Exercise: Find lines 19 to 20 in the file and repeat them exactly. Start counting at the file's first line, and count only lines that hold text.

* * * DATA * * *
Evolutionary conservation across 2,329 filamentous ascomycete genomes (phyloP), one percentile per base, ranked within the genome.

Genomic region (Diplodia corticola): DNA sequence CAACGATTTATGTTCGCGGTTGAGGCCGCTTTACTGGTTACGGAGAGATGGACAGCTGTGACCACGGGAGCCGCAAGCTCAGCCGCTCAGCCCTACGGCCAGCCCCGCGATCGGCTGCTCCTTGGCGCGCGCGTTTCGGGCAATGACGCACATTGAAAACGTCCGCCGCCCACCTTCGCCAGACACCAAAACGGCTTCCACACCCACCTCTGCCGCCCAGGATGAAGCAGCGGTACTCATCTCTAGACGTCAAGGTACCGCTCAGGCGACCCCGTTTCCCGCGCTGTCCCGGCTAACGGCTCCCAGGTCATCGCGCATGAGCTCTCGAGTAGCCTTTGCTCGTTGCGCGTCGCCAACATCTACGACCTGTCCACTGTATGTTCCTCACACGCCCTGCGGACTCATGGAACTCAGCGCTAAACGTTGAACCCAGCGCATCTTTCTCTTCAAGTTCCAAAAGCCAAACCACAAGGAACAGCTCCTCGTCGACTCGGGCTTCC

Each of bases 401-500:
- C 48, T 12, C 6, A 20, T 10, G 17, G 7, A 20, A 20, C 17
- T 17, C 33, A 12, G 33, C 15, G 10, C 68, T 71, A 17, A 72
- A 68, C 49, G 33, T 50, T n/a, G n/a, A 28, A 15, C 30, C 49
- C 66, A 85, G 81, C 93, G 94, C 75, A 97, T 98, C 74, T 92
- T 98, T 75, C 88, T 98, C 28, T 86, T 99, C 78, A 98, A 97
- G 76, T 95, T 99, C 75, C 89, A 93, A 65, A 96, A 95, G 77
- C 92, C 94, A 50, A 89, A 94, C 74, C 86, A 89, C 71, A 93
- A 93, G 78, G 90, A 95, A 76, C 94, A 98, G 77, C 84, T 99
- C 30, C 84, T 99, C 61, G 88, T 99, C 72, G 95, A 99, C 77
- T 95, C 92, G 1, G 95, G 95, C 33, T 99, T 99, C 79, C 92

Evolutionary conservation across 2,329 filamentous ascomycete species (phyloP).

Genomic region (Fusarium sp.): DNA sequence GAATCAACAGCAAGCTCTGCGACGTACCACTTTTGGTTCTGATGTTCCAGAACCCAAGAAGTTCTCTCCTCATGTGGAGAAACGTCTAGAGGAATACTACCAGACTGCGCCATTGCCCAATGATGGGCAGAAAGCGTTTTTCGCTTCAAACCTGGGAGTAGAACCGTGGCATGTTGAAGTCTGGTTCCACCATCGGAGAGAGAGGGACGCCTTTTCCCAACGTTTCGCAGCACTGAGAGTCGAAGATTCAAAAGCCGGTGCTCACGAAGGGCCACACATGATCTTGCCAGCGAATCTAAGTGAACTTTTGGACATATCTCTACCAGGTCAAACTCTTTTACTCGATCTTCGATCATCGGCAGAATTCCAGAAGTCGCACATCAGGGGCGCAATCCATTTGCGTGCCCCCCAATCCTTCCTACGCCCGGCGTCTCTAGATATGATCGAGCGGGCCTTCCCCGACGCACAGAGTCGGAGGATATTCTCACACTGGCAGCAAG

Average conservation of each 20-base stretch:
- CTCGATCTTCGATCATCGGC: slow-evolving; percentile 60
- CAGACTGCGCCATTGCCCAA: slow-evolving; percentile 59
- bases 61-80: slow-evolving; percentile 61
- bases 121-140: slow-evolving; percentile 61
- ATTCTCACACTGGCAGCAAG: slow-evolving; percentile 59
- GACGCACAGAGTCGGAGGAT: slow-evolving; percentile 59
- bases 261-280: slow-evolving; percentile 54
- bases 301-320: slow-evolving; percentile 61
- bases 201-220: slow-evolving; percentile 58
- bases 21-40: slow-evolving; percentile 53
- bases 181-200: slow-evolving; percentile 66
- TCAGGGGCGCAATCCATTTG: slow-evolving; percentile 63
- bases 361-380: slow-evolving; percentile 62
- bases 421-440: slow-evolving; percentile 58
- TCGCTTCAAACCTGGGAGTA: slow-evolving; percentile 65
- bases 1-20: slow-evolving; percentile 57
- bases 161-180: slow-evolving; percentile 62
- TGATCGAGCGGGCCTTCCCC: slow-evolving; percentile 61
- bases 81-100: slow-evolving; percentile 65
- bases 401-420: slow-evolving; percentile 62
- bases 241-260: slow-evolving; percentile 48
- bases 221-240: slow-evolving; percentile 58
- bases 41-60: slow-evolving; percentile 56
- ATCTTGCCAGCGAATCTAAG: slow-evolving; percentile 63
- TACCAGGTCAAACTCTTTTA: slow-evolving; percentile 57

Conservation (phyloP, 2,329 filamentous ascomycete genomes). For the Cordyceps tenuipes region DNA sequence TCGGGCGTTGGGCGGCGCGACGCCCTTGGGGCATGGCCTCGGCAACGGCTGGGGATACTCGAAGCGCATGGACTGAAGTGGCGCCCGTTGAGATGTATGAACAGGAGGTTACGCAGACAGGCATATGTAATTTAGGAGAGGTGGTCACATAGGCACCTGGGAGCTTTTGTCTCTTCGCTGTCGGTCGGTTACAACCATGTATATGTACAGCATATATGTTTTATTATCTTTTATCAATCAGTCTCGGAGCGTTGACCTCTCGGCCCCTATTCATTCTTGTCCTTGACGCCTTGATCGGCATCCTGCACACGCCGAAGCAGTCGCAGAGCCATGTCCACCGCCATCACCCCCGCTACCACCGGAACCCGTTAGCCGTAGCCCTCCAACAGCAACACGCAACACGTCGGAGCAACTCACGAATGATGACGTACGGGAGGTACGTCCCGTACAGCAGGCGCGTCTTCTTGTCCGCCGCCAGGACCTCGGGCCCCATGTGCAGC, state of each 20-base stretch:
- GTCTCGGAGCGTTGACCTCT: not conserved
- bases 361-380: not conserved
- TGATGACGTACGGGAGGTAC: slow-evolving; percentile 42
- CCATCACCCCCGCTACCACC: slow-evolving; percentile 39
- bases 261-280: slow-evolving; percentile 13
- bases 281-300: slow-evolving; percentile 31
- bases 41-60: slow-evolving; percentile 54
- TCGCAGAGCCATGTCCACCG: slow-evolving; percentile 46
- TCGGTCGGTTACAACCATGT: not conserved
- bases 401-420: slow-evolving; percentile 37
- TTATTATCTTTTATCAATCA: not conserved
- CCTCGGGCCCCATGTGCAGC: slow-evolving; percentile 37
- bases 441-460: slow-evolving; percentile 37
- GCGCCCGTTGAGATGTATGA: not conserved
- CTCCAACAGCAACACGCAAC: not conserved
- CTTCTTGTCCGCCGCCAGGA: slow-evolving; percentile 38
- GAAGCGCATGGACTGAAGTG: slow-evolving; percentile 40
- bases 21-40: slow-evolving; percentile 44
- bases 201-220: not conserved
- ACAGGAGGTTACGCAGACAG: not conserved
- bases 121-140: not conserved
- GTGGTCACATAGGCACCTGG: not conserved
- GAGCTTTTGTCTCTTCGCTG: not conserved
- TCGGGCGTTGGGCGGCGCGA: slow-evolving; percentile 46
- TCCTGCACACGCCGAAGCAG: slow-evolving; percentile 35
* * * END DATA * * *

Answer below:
- bases 61-80: slow-evolving; percentile 61
- bases 121-140: slow-evolving; percentile 61